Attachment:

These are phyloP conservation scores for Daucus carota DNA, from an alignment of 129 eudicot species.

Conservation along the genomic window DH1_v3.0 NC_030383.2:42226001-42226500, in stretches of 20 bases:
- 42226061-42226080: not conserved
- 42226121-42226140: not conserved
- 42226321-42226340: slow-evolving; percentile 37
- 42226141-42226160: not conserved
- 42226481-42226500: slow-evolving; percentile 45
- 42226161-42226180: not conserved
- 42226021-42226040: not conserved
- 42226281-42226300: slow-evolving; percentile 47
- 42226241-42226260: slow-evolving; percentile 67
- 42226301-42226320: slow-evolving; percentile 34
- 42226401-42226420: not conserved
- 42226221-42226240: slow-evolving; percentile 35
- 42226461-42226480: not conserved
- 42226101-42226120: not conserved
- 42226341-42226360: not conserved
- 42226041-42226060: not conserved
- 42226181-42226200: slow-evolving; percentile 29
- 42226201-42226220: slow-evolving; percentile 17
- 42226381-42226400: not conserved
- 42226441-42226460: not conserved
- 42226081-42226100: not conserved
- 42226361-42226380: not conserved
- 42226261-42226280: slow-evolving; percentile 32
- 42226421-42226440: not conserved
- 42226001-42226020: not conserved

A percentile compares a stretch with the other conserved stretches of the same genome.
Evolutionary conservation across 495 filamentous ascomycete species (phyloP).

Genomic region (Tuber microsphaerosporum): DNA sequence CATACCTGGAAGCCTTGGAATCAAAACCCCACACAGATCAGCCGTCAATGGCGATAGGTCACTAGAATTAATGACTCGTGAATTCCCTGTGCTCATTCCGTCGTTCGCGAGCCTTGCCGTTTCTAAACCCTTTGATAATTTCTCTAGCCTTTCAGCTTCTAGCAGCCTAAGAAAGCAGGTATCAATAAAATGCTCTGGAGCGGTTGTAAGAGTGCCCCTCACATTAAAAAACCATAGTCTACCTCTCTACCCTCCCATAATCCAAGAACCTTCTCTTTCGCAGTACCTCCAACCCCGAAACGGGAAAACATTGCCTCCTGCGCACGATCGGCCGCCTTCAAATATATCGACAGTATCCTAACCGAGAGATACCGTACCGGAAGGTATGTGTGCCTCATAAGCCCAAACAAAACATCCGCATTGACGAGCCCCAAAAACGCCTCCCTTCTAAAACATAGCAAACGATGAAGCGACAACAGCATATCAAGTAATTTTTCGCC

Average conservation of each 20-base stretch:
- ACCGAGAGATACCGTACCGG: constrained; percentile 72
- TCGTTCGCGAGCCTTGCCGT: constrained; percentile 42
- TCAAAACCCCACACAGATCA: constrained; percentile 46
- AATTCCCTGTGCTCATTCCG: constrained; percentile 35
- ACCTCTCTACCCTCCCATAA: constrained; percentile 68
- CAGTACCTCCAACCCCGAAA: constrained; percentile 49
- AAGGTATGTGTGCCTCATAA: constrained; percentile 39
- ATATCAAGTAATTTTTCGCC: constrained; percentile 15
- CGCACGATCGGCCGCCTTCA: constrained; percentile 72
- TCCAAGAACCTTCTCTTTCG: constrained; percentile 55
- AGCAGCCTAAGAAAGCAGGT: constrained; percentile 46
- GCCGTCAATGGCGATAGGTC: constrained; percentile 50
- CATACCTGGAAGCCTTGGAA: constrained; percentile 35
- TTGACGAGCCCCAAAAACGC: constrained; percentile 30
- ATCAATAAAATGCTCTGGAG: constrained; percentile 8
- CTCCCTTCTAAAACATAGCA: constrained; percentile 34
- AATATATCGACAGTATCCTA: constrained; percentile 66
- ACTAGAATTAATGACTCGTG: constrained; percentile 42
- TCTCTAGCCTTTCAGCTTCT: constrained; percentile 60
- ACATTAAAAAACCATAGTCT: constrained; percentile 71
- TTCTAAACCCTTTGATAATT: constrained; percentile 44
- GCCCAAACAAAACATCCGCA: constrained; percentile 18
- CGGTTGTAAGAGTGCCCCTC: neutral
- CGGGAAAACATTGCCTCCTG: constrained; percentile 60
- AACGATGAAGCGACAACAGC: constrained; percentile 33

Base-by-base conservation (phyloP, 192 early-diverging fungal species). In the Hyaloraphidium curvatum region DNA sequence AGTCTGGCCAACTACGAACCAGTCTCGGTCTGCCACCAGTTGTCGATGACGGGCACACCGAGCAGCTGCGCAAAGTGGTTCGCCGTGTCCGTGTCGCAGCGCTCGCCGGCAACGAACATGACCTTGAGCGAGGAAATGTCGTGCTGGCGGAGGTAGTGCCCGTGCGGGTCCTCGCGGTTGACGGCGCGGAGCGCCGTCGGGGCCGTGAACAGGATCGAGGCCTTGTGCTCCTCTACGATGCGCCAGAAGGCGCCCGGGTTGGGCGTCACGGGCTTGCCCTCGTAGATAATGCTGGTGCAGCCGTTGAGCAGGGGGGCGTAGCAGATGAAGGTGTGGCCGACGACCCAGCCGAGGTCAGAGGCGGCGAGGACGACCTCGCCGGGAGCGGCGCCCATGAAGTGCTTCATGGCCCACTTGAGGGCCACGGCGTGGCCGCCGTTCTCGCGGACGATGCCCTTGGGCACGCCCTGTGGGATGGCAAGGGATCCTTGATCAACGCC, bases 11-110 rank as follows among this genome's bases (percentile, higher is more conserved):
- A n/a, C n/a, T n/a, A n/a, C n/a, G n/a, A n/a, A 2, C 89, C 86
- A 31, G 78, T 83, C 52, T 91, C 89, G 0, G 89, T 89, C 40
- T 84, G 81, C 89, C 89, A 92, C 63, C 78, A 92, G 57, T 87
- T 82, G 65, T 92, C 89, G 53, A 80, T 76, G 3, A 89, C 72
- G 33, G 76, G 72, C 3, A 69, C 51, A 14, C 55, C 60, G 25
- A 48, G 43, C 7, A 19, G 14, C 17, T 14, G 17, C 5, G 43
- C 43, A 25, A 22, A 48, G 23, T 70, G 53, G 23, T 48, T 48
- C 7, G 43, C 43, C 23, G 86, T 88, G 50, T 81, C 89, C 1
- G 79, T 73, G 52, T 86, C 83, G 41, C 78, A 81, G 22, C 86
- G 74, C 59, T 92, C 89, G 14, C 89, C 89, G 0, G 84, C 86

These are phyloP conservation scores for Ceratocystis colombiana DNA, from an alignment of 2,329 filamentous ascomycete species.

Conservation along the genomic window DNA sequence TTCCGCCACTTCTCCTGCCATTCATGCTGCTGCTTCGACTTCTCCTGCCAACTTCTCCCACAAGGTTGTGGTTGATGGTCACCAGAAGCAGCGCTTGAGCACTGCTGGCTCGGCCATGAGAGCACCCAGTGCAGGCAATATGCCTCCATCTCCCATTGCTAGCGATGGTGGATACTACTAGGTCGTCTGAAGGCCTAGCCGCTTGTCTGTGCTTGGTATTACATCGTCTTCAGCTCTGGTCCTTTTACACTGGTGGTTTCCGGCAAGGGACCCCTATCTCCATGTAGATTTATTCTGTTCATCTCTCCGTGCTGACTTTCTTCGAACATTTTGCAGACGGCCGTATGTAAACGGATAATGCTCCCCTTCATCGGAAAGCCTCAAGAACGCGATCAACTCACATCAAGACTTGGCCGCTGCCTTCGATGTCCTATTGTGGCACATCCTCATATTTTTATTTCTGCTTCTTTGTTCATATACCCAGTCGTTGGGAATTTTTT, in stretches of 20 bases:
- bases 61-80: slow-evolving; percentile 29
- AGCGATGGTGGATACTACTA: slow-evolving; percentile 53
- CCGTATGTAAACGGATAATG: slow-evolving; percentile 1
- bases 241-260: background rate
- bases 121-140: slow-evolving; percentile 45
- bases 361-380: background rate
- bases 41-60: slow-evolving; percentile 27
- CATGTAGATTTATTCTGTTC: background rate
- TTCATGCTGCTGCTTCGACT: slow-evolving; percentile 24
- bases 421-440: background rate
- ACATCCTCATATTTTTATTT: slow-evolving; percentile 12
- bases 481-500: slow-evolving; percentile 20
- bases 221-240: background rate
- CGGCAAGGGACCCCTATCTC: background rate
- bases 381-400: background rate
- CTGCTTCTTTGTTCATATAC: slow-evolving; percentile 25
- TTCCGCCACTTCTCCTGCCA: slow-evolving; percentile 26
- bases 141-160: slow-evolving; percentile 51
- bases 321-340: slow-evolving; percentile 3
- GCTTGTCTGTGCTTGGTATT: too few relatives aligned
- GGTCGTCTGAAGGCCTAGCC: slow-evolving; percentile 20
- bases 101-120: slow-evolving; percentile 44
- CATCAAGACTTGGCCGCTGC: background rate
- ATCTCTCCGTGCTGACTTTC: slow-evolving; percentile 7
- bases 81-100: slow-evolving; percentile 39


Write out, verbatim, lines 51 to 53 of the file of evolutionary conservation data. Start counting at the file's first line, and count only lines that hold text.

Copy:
- ACATTAAAAAACCATAGTCT: constrained; percentile 71
- TTCTAAACCCTTTGATAATT: constrained; percentile 44
- GCCCAAACAAAACATCCGCA: constrained; percentile 18